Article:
4. Develop a vendor onboarding plan.

You should determine and outline a process for working with other vendors, which will inevitably happen. That process should include the following at a minimum:

  • Always check references, and never work with someone who won’t provide you with references.
  • Have every vendor complete a W-9, because you will need this information from some of them as part of your year-end reporting. Everyone who is not an S-Corp or a C-Corp that you pay at least $600 to will need a 1099-MISC from you, and the W-9 gathers the information necessary to complete that form later.
  • Ensure you have accurate contact information—email, telephone, etc.
  • Consider if contracts are necessary. I always default to contracts for everyone I work with, because it’s better to have a contract to specify expectations than have an ugly surprise halfway through the business relationship.

5. Figure out how you are funding the business.

This might seem like an obvious step, but I’ve seen too many people start a business without any plan for covering expenses other than assuming the revenues from the business will cover everything. That’s rarely the case in the beginning, so it’s important to consider where the money will come from when the expenses exceed the revenues.

There are four primary ways to fund a business in the beginning stages – cash, credit cards, long term debt, and crowdfunding. The ideal methods are either cash or crowdfunding, because these don’t require you to pay back the funds at any point. If you must use credit cards, then by all means do so, but this should be an exception never a rule. In my opinion, most writing businesses should not enter into a long-term loan of any sort to function. There are exceptions, but these are few and far between.

The key is that you identify how you plan to fund your writing enterprise before you open your business, so you aren’t surprised when you have to invest some money into the business. It is a near inevitability.

6. Establish a tax plan.

If your writing business is successful – as you certainly hope it will be – then you will have a tax bill to prepare for. Depending upon the level of success, there are three primary ways to approach managing your tax liability.

Particularly in the beginning stages of your business and if you or your spouse have a day job, then the easiest way to manage your increased tax liability is to increase the payroll tax deductions being pulled from your day job. This will cover the increased tax liability without having to take additional steps.

Once you have gained some momentum with your writing business, this will not be sufficient. In this scenario, you have two options. You can either sock away a portion of your profits – I suggest 20-25% – for the end of the year, or you can file estimated tax payments. There is not a big difference between the two, and the IRS is not very concerned with when they receive their money, so long as they receive it.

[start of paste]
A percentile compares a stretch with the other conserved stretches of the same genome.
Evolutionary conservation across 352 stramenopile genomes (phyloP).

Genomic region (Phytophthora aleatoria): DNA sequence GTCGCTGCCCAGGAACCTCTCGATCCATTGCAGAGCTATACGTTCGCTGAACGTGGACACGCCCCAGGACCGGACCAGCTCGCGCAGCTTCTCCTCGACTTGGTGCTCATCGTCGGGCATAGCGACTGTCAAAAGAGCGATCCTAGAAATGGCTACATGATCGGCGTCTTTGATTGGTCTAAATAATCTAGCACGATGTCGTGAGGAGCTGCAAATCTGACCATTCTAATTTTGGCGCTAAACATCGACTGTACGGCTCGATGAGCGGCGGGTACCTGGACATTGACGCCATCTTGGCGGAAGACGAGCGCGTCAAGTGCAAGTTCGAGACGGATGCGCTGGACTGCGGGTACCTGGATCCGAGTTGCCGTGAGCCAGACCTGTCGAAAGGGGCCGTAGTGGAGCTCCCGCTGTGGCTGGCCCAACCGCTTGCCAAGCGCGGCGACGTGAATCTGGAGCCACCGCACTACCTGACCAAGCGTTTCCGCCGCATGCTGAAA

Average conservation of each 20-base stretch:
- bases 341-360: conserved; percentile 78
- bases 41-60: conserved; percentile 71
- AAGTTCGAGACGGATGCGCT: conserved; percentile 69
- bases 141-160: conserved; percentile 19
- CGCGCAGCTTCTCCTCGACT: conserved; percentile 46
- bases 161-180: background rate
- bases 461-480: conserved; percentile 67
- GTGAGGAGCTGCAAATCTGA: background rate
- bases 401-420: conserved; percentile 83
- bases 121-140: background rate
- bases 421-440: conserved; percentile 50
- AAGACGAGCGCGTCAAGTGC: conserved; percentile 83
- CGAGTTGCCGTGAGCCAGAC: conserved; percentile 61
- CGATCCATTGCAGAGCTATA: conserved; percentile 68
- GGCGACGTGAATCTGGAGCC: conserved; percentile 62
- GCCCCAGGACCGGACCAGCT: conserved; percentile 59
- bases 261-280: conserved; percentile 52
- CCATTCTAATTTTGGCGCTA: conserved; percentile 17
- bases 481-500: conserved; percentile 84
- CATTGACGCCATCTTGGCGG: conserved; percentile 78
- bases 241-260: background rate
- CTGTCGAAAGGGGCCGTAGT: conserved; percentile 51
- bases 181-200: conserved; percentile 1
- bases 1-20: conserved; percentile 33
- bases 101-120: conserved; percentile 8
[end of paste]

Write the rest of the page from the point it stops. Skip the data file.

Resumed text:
I cannot overstate the importance of this step in starting a new writing business. I have seen far too many creative entrepreneurs gasp at the sticker shock of their tax bill after a successful year. You want to avoid that gasp.

7. Have a back-office suite of tools set up.

There are four back-office questions you need to be able to answer as soon as you start your writing business:

  • Who are your customers?
  • How much do your customers owe you?
  • How much do you owe your vendors?
  • How much money have you made or lost so far in the year?

You need to have a suite of tools in place to answer these questions. As I mentioned above, I am a fan of keeping things simple, so there’s no reason that you couldn’t use an Excel spreadsheet to give you answers for all of these questions in the beginning. At some point, you will find the time suck to maintain an Excel spreadsheet for all of this to be too great, and you will want to explore other options.

I can give you my current recommendations for when Excel becomes more trouble than it’s worth. For maintaining your customers and your outstanding invoices, I am a huge fan of Dubsado. Dubsado is beautiful, it’s intuitive, and it’s inexpensive compared to other options that provide similar services. Here’s an affiliate link that will get you 20% off your first billing cycle.

For the other two questions, you will need a bookkeeping software. I recommend, because it’s free and provides all the reporting you will need. It works best when you have a business account, because it allows you to automatically pull in your bank transactions and will allow you to create rules based on transactions.

I hope these seven steps will help you feel comfortable with the process of starting your own writing business. If you have questions along the way, I am always giving 25-minute consultations at no cost to creative entrepreneurs to answer any questions.

You can reach out to Chris Morris here.

Sign up for his webinar on May 20, 2020: Writing Can Be So TAXING